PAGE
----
Something to keep in mind is that this does not apply when the URL extension changes. For example, on your old website, your contact page ended in /contact-us. Your new website ends in /contact. If someone clicks on a link from around the web that went to /contact-us, they'll get a broken page. You will want to use the advanced URL mapping option and set up 301 redirects.
Search engine page descriptions & meta-tags - this one is a wonder. Squarespace will automatically generate SEO titles and meta-descriptions for each page and post. This what people see on Google search. It will use the excerpt you wrote and pull that into the meta-description (aka, snippet.) At times, what you want to appear on search engine results is different than the excerpt. You can always change it. You can also set your overall site title and description easily. The great thing is that once you write your page title, Squarespace makes that the Heading 1 (H1) - depending on the template. It's best practice to make sure your title is set as an H1. Squarespace will use your heading to create the page URL, matching the title to the URL (good SEO practice.)
AMP - Squarespace automatically creates light versions of your web pages so they load more quickly on mobile devices (Accelerated Mobile Pages.) Mobile is KEY to SEO these days, so a fast-loading site on mobile is very important.
Built-in mobile optimization - aside from AMP, all Squarespace templates are responsive - meaning that the content is fluid and resizes depending on the user's screen size. They have optimized their themes to load as quickly as possible.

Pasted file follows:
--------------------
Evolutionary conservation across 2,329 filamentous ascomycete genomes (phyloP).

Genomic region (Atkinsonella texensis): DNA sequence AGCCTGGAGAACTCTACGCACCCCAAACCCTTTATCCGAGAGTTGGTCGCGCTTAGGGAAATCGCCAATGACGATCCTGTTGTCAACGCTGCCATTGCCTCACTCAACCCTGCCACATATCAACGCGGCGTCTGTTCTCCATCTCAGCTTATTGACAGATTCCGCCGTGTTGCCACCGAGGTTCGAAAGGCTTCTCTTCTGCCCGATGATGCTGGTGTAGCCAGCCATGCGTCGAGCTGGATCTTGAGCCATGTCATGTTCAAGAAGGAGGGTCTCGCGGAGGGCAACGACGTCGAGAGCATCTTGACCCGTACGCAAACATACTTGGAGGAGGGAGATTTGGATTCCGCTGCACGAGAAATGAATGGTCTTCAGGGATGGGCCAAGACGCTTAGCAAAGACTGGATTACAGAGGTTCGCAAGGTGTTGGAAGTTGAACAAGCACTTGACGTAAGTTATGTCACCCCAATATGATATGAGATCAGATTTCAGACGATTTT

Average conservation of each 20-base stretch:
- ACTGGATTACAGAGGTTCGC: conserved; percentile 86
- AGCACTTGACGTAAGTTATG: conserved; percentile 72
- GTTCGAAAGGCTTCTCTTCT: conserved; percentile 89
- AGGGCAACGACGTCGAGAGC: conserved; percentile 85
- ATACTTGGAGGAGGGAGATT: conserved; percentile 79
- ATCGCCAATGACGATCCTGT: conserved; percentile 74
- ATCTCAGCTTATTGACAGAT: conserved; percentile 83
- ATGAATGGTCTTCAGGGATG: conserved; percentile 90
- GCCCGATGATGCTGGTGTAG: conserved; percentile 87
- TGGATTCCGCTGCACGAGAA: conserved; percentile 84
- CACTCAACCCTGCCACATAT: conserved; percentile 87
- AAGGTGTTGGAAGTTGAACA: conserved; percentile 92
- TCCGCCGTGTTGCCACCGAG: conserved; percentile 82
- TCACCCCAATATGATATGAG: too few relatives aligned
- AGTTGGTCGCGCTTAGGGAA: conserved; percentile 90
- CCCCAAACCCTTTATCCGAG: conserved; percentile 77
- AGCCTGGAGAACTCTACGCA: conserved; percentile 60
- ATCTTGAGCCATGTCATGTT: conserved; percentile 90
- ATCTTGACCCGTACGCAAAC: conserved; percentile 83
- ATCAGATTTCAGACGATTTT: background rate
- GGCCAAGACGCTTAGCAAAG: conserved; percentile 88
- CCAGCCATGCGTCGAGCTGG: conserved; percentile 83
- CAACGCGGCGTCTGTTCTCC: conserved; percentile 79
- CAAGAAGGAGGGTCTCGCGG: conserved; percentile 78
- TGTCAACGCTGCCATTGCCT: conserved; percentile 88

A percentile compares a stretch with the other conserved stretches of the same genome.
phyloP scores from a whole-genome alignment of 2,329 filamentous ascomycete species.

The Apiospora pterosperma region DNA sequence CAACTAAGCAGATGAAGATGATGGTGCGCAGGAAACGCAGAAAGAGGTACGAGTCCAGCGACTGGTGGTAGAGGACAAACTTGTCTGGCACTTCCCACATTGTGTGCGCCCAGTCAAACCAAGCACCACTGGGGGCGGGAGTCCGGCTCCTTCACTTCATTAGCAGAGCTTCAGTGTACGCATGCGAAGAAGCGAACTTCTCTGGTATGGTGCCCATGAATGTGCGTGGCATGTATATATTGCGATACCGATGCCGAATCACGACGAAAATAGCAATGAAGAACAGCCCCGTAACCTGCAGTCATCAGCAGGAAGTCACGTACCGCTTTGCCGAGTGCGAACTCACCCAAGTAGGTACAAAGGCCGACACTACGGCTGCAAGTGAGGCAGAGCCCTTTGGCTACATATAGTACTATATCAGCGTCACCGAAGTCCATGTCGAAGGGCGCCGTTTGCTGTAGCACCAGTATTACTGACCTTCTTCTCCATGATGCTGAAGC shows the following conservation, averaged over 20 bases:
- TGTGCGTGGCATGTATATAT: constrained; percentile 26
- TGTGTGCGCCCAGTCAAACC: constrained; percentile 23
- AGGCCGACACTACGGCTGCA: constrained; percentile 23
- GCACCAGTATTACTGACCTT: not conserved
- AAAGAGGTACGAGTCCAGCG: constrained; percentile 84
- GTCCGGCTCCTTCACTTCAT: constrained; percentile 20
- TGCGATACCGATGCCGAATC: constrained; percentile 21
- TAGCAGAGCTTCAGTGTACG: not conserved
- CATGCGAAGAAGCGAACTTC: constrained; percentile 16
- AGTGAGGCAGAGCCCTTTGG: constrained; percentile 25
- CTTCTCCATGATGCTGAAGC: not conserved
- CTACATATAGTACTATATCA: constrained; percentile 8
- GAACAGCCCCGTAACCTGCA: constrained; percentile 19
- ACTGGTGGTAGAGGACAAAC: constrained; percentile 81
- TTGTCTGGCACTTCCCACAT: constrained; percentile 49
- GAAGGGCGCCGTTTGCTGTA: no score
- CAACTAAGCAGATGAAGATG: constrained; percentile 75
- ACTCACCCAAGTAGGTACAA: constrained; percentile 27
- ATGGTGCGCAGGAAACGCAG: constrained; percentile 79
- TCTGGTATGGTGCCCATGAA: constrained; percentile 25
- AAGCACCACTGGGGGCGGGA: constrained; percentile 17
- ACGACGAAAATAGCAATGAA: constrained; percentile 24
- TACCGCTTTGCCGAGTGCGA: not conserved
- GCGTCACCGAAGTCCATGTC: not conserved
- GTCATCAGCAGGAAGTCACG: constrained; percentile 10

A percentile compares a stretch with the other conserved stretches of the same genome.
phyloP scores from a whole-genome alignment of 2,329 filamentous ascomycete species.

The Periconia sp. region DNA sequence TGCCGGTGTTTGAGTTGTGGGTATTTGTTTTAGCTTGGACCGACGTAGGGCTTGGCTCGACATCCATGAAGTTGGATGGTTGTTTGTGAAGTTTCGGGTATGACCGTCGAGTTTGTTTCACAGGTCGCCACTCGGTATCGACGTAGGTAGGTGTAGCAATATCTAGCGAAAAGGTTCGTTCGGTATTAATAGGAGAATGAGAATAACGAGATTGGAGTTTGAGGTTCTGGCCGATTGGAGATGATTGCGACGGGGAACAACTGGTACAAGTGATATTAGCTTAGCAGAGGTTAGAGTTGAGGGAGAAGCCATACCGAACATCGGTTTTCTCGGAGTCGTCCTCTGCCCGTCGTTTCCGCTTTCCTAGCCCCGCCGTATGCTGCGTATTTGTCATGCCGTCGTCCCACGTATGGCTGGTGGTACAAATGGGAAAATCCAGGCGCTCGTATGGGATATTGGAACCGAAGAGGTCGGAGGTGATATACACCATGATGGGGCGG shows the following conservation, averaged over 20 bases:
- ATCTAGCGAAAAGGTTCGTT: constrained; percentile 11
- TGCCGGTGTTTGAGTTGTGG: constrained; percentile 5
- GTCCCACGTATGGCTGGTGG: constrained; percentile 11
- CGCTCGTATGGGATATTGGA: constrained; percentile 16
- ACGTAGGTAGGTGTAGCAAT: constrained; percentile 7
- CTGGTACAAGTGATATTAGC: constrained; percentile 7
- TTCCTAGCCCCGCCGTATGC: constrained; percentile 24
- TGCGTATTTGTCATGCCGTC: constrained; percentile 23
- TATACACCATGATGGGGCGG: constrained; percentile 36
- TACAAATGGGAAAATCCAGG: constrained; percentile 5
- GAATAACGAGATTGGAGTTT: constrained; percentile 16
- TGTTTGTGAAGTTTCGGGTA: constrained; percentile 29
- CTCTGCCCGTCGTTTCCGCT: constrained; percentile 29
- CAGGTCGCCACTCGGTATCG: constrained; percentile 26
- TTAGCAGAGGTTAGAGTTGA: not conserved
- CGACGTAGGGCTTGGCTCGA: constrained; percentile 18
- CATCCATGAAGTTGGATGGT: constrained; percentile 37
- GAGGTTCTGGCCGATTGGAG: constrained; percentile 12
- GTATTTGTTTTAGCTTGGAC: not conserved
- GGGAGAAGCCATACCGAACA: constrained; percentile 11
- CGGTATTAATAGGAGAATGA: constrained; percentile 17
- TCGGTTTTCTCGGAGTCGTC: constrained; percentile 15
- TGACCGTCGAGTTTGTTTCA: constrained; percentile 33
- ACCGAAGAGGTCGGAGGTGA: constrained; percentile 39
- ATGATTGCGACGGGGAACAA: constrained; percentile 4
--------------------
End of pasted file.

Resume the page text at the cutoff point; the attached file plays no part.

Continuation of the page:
Although they are pre-optimized, overloading your website with too many images, animations, large file sizes of any kind can do some serious damage to load-times. Make sure you upload images properly.
SEO analytics - included in all templates, you can get a quick glance at which keywords drive organic to your site.
Again, there is a caveat. This will not show you all keywords as most are hidden. You can use tools like Neil Patel's SEO analyzer to get a better idea of your overall SEO performance.
Structured data - they structure your data so Google knows what is a blog post, what is an event, what is a page, etc. Clean data = better scanning.
Squarespace - a great SEO solution?
At the end of the day, Squarespace provides beautiful website templates whose structure is set up for good SEO. But they make it very clear that SEO strategy is outside of the services offered as each client is different and each strategy is unique.
The structure is there. However, the work to optimize your website for SEO is juts beginning. Think of your website as a machine built to answer questions. How can it answer those questions in the best possible way? What questions is it interested in answering? And how can you give your machine the data it needs to give those answers to people? More on that in our on-page SEO optimization guide for Squarespace.